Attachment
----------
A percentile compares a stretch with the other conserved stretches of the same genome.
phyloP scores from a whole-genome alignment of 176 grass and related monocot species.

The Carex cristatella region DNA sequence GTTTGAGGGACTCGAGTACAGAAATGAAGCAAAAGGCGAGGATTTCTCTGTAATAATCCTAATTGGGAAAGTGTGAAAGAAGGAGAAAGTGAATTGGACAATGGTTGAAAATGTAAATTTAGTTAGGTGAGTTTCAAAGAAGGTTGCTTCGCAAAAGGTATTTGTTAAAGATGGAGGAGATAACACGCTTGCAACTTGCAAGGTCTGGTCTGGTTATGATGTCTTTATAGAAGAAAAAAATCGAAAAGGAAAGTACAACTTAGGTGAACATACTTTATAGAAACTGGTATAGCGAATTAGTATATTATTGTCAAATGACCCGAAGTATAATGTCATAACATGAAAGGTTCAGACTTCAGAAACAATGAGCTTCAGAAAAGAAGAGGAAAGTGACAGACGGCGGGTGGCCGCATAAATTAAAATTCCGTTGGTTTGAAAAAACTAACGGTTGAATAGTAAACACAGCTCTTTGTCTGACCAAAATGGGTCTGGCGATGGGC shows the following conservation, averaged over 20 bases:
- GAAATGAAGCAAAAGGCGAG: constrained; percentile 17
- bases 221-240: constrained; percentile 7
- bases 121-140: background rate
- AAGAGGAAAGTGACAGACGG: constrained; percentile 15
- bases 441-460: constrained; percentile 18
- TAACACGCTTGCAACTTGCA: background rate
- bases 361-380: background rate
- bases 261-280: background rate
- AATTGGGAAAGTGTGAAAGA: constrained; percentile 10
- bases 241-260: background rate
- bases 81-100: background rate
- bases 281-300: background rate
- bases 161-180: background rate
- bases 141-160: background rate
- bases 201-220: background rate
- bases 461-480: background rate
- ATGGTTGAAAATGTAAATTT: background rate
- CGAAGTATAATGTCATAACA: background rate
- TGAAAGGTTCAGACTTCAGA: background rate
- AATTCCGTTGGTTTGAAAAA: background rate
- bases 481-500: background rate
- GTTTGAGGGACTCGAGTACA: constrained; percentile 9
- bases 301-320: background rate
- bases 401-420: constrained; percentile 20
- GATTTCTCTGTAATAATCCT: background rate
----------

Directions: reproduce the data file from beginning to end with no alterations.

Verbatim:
A percentile compares a stretch with the other conserved stretches of the same genome.
phyloP scores from a whole-genome alignment of 176 grass and related monocot species.

The Carex cristatella region DNA sequence GTTTGAGGGACTCGAGTACAGAAATGAAGCAAAAGGCGAGGATTTCTCTGTAATAATCCTAATTGGGAAAGTGTGAAAGAAGGAGAAAGTGAATTGGACAATGGTTGAAAATGTAAATTTAGTTAGGTGAGTTTCAAAGAAGGTTGCTTCGCAAAAGGTATTTGTTAAAGATGGAGGAGATAACACGCTTGCAACTTGCAAGGTCTGGTCTGGTTATGATGTCTTTATAGAAGAAAAAAATCGAAAAGGAAAGTACAACTTAGGTGAACATACTTTATAGAAACTGGTATAGCGAATTAGTATATTATTGTCAAATGACCCGAAGTATAATGTCATAACATGAAAGGTTCAGACTTCAGAAACAATGAGCTTCAGAAAAGAAGAGGAAAGTGACAGACGGCGGGTGGCCGCATAAATTAAAATTCCGTTGGTTTGAAAAAACTAACGGTTGAATAGTAAACACAGCTCTTTGTCTGACCAAAATGGGTCTGGCGATGGGC shows the following conservation, averaged over 20 bases:
- GAAATGAAGCAAAAGGCGAG: constrained; percentile 17
- bases 221-240: constrained; percentile 7
- bases 121-140: background rate
- AAGAGGAAAGTGACAGACGG: constrained; percentile 15
- bases 441-460: constrained; percentile 18
- TAACACGCTTGCAACTTGCA: background rate
- bases 361-380: background rate
- bases 261-280: background rate
- AATTGGGAAAGTGTGAAAGA: constrained; percentile 10
- bases 241-260: background rate
- bases 81-100: background rate
- bases 281-300: background rate
- bases 161-180: background rate
- bases 141-160: background rate
- bases 201-220: background rate
- bases 461-480: background rate
- ATGGTTGAAAATGTAAATTT: background rate
- CGAAGTATAATGTCATAACA: background rate
- TGAAAGGTTCAGACTTCAGA: background rate
- AATTCCGTTGGTTTGAAAAA: background rate
- bases 481-500: background rate
- GTTTGAGGGACTCGAGTACA: constrained; percentile 9
- bases 301-320: background rate
- bases 401-420: constrained; percentile 20
- GATTTCTCTGTAATAATCCT: background rate